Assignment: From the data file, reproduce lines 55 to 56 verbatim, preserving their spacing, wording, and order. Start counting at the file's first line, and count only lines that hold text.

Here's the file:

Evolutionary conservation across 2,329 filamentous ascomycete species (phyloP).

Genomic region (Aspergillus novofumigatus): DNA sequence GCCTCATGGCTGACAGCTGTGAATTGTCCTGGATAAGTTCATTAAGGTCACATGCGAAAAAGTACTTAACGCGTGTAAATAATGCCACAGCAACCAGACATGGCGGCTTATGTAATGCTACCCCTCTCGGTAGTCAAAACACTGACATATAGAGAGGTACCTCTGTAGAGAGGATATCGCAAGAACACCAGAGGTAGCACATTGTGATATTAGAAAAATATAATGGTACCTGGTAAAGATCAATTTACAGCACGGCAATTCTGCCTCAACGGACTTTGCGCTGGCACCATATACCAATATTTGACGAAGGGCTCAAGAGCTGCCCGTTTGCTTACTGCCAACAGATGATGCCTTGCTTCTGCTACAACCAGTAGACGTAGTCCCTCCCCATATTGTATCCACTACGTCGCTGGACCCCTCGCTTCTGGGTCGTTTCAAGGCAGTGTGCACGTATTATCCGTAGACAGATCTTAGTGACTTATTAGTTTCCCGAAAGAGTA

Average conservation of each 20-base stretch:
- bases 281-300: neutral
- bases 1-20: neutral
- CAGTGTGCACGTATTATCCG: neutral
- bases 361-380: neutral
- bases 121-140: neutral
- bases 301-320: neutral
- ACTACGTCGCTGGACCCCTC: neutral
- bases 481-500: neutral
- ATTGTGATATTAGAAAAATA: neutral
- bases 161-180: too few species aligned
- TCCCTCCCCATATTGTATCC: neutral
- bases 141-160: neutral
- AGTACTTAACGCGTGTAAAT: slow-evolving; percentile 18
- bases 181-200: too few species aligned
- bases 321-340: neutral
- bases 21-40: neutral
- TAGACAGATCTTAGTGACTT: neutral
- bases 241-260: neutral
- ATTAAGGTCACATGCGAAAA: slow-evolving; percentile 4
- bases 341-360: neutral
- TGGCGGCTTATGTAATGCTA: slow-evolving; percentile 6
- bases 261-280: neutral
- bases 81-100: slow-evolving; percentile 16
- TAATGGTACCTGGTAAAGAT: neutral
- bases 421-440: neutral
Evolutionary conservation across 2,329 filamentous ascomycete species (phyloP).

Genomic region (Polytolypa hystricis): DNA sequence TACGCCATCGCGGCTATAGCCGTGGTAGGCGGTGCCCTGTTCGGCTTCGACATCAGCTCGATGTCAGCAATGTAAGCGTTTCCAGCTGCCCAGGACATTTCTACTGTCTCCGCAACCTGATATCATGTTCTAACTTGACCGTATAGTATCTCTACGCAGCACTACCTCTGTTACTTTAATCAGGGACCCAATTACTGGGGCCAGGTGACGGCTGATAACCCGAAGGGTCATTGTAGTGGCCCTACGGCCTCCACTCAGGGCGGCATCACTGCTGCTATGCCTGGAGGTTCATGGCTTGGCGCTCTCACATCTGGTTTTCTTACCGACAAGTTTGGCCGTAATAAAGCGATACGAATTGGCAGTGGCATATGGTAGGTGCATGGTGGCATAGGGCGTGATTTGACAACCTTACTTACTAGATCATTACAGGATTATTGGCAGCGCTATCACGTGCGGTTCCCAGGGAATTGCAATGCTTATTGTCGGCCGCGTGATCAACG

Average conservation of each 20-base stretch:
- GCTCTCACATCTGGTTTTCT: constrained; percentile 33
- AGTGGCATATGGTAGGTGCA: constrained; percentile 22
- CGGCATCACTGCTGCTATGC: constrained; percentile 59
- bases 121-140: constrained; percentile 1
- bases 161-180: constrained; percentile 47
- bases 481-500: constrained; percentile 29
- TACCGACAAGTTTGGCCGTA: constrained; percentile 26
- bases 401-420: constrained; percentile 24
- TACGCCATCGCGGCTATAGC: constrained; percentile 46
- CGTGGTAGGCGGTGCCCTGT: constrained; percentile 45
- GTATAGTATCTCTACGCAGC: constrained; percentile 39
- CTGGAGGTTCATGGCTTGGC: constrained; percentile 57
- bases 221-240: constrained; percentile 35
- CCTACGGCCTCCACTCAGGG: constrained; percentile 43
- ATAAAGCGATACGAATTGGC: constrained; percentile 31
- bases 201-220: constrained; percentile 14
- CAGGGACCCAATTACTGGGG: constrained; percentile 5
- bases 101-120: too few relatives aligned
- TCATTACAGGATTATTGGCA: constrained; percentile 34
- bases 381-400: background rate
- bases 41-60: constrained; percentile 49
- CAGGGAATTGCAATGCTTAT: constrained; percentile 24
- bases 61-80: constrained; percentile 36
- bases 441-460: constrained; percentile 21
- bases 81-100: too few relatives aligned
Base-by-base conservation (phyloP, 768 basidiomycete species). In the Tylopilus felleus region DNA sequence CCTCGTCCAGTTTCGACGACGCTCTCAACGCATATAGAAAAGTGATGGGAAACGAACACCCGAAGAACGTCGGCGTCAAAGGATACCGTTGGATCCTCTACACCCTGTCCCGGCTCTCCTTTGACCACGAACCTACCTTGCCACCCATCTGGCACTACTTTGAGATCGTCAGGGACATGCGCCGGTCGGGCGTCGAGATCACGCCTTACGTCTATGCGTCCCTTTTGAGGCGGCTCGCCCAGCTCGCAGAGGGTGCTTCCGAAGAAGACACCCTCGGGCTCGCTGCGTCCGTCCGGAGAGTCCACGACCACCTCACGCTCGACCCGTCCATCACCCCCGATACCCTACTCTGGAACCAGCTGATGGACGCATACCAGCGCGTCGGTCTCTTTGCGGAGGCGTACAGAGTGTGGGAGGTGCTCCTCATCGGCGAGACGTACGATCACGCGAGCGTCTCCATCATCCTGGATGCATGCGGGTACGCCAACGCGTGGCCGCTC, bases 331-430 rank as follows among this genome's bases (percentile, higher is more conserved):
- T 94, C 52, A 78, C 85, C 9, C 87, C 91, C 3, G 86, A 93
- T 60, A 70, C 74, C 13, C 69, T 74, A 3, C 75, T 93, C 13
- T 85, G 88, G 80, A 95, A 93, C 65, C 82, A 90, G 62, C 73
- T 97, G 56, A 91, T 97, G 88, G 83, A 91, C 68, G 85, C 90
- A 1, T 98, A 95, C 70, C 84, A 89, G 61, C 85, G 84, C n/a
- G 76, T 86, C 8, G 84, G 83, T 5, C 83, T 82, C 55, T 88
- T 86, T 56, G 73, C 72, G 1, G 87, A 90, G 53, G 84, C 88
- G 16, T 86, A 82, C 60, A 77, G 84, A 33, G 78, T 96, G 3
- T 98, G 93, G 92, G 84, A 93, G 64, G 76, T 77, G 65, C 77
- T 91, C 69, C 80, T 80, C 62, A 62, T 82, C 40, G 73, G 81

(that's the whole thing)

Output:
- bases 441-460: constrained; percentile 21
- bases 81-100: too few relatives aligned